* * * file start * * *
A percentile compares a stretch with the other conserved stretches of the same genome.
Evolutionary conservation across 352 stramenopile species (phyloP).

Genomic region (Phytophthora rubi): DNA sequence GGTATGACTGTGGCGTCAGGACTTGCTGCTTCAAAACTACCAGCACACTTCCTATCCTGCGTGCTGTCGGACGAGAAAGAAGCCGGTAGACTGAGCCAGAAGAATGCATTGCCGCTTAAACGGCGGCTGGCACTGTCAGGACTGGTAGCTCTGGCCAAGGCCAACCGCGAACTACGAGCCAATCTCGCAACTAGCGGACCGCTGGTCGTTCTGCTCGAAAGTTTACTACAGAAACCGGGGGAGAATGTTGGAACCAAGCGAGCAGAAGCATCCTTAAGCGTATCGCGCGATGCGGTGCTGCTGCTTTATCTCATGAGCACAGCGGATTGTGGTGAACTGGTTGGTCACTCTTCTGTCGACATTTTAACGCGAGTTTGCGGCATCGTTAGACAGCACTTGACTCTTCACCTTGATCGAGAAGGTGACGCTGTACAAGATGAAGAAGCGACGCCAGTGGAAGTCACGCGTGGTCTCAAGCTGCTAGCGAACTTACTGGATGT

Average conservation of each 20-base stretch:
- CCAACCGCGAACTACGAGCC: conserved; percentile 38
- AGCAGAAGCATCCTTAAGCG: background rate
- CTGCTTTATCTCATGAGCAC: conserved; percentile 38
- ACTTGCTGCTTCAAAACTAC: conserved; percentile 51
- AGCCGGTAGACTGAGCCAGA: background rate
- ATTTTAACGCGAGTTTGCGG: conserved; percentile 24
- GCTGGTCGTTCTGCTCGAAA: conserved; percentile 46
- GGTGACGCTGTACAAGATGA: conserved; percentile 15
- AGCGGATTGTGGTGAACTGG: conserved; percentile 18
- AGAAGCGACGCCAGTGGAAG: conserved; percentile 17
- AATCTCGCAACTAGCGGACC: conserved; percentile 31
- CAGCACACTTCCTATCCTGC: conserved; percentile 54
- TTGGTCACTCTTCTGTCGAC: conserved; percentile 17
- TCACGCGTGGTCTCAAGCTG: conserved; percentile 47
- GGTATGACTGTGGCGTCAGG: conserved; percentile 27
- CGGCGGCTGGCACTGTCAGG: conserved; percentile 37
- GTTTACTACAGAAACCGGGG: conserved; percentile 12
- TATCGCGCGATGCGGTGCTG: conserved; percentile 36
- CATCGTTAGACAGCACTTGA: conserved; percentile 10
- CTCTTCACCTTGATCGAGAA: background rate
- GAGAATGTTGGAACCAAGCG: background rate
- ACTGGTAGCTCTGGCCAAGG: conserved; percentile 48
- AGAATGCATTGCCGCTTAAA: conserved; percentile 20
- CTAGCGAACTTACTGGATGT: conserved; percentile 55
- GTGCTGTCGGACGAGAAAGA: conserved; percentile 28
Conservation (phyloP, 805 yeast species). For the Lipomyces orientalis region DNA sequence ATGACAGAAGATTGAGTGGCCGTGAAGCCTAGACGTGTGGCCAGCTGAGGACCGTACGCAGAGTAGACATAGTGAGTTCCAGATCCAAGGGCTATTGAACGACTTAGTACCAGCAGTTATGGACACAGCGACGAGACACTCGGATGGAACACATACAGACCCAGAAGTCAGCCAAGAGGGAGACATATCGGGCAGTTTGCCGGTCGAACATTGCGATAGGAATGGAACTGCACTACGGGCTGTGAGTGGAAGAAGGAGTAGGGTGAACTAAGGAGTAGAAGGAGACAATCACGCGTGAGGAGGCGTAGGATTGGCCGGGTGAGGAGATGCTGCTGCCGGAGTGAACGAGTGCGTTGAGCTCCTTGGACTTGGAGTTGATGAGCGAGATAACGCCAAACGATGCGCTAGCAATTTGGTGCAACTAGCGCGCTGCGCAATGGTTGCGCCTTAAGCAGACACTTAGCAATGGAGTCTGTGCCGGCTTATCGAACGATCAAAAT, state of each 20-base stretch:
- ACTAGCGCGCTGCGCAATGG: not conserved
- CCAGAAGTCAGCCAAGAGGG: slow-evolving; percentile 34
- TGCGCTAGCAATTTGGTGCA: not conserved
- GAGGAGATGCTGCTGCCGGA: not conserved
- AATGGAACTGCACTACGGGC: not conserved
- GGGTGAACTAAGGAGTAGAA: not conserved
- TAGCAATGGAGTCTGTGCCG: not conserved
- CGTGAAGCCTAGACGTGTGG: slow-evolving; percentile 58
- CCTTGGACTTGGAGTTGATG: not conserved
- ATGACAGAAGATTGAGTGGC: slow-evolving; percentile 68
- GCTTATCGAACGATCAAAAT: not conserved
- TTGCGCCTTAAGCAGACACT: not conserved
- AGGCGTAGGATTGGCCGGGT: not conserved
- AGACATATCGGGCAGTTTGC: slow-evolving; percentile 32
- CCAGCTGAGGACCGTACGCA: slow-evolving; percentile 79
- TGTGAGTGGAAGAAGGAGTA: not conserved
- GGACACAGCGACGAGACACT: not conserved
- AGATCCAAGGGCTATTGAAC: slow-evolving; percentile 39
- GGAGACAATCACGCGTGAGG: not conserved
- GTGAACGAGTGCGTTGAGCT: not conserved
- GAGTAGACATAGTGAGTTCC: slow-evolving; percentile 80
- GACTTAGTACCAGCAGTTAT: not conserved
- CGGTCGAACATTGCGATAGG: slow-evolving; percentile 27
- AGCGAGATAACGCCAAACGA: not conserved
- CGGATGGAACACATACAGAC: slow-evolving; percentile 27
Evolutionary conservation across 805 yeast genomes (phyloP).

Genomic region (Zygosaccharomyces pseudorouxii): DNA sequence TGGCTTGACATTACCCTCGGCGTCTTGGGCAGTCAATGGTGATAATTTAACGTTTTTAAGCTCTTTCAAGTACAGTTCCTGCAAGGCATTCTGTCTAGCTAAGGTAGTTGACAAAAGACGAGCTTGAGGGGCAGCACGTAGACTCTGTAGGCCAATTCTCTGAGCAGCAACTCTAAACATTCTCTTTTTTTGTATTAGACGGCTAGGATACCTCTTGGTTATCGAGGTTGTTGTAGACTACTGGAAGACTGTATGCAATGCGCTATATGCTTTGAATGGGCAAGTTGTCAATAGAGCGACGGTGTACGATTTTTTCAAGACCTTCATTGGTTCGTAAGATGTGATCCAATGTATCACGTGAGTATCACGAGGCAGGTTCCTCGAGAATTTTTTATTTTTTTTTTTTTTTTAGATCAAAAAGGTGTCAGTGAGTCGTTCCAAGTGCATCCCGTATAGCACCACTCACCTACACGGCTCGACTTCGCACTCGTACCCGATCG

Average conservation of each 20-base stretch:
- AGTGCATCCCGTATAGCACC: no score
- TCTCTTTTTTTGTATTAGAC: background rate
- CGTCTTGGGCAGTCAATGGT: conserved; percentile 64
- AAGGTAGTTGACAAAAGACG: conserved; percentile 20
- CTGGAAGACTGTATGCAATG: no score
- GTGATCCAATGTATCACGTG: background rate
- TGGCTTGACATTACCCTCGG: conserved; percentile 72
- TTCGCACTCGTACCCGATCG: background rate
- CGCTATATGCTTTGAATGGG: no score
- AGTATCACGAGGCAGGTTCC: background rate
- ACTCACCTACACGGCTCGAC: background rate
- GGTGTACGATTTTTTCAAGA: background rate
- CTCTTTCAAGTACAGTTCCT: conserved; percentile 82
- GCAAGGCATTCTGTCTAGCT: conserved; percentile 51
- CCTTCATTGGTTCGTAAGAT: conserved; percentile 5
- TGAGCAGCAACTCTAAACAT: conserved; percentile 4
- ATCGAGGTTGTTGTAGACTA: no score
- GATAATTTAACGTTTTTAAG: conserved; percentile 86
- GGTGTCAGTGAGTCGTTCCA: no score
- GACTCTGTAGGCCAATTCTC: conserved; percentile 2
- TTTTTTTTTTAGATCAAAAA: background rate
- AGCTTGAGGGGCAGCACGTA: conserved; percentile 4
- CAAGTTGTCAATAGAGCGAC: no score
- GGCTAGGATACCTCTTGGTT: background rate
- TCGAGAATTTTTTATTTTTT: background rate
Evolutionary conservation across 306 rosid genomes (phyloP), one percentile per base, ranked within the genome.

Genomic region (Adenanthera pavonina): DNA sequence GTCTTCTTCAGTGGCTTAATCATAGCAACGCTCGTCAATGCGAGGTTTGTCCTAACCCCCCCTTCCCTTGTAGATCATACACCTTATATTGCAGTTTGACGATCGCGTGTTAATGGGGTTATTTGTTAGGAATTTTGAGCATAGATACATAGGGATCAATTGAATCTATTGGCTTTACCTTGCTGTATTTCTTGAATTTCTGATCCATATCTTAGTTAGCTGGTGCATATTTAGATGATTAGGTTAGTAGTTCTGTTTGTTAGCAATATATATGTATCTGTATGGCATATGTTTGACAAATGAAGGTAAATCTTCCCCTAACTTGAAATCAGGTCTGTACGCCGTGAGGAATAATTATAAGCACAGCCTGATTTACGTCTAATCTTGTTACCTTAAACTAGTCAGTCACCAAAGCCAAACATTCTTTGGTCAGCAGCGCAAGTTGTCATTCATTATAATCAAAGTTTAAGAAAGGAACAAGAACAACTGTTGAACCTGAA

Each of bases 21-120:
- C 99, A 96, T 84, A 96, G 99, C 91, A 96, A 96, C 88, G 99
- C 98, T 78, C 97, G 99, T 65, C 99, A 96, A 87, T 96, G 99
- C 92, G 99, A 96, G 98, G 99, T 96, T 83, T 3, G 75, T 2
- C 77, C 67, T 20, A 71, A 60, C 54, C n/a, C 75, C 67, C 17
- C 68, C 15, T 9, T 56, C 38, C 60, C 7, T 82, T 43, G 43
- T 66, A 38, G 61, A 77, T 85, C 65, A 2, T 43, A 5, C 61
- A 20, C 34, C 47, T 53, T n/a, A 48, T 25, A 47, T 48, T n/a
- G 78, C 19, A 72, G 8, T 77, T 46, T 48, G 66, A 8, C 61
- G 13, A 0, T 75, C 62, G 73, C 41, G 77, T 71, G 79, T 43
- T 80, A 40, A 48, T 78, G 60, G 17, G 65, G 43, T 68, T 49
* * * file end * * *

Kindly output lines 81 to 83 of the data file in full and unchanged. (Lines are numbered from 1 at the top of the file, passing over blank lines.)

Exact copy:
- CAAGTTGTCAATAGAGCGAC: no score
- GGCTAGGATACCTCTTGGTT: background rate
- TCGAGAATTTTTTATTTTTT: background rate